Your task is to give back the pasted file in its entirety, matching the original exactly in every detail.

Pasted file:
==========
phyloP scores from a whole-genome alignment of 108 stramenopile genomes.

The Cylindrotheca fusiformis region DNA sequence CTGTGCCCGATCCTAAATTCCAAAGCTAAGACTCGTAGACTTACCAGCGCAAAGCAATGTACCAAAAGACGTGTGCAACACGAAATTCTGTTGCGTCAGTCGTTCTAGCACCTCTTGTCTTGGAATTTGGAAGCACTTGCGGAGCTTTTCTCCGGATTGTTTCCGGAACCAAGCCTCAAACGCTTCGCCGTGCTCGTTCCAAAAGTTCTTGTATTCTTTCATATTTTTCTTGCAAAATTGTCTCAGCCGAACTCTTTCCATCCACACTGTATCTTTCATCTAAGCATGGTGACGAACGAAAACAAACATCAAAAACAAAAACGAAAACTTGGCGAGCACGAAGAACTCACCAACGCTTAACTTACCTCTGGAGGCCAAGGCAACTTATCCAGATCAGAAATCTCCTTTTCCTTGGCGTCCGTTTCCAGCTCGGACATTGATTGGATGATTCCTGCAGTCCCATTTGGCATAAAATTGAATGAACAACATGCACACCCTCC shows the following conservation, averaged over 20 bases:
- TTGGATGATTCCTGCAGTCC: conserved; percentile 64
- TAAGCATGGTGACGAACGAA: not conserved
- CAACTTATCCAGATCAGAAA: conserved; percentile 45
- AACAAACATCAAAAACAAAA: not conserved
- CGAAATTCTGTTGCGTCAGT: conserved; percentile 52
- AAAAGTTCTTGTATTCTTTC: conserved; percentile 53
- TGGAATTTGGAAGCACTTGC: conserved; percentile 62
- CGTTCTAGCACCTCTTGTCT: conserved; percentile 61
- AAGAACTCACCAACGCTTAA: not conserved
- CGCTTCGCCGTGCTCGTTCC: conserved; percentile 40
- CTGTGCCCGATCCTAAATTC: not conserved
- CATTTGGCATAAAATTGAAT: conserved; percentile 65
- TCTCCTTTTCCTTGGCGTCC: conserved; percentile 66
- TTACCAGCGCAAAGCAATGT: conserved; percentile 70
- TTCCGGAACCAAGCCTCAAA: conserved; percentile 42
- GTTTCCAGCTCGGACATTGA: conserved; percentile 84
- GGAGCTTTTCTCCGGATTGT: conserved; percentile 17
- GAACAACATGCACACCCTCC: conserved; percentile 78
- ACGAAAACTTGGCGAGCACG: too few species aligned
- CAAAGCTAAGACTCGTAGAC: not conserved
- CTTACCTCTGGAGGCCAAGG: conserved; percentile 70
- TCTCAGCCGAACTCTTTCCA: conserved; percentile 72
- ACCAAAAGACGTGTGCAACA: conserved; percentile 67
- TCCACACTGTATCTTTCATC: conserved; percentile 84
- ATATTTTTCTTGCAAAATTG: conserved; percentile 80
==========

phyloP scores from a whole-genome alignment of 108 stramenopile genomes.

The Cylindrotheca fusiformis region DNA sequence CTGTGCCCGATCCTAAATTCCAAAGCTAAGACTCGTAGACTTACCAGCGCAAAGCAATGTACCAAAAGACGTGTGCAACACGAAATTCTGTTGCGTCAGTCGTTCTAGCACCTCTTGTCTTGGAATTTGGAAGCACTTGCGGAGCTTTTCTCCGGATTGTTTCCGGAACCAAGCCTCAAACGCTTCGCCGTGCTCGTTCCAAAAGTTCTTGTATTCTTTCATATTTTTCTTGCAAAATTGTCTCAGCCGAACTCTTTCCATCCACACTGTATCTTTCATCTAAGCATGGTGACGAACGAAAACAAACATCAAAAACAAAAACGAAAACTTGGCGAGCACGAAGAACTCACCAACGCTTAACTTACCTCTGGAGGCCAAGGCAACTTATCCAGATCAGAAATCTCCTTTTCCTTGGCGTCCGTTTCCAGCTCGGACATTGATTGGATGATTCCTGCAGTCCCATTTGGCATAAAATTGAATGAACAACATGCACACCCTCC shows the following conservation, averaged over 20 bases:
- TTGGATGATTCCTGCAGTCC: conserved; percentile 64
- TAAGCATGGTGACGAACGAA: not conserved
- CAACTTATCCAGATCAGAAA: conserved; percentile 45
- AACAAACATCAAAAACAAAA: not conserved
- CGAAATTCTGTTGCGTCAGT: conserved; percentile 52
- AAAAGTTCTTGTATTCTTTC: conserved; percentile 53
- TGGAATTTGGAAGCACTTGC: conserved; percentile 62
- CGTTCTAGCACCTCTTGTCT: conserved; percentile 61
- AAGAACTCACCAACGCTTAA: not conserved
- CGCTTCGCCGTGCTCGTTCC: conserved; percentile 40
- CTGTGCCCGATCCTAAATTC: not conserved
- CATTTGGCATAAAATTGAAT: conserved; percentile 65
- TCTCCTTTTCCTTGGCGTCC: conserved; percentile 66
- TTACCAGCGCAAAGCAATGT: conserved; percentile 70
- TTCCGGAACCAAGCCTCAAA: conserved; percentile 42
- GTTTCCAGCTCGGACATTGA: conserved; percentile 84
- GGAGCTTTTCTCCGGATTGT: conserved; percentile 17
- GAACAACATGCACACCCTCC: conserved; percentile 78
- ACGAAAACTTGGCGAGCACG: too few species aligned
- CAAAGCTAAGACTCGTAGAC: not conserved
- CTTACCTCTGGAGGCCAAGG: conserved; percentile 70
- TCTCAGCCGAACTCTTTCCA: conserved; percentile 72
- ACCAAAAGACGTGTGCAACA: conserved; percentile 67
- TCCACACTGTATCTTTCATC: conserved; percentile 84
- ATATTTTTCTTGCAAAATTG: conserved; percentile 80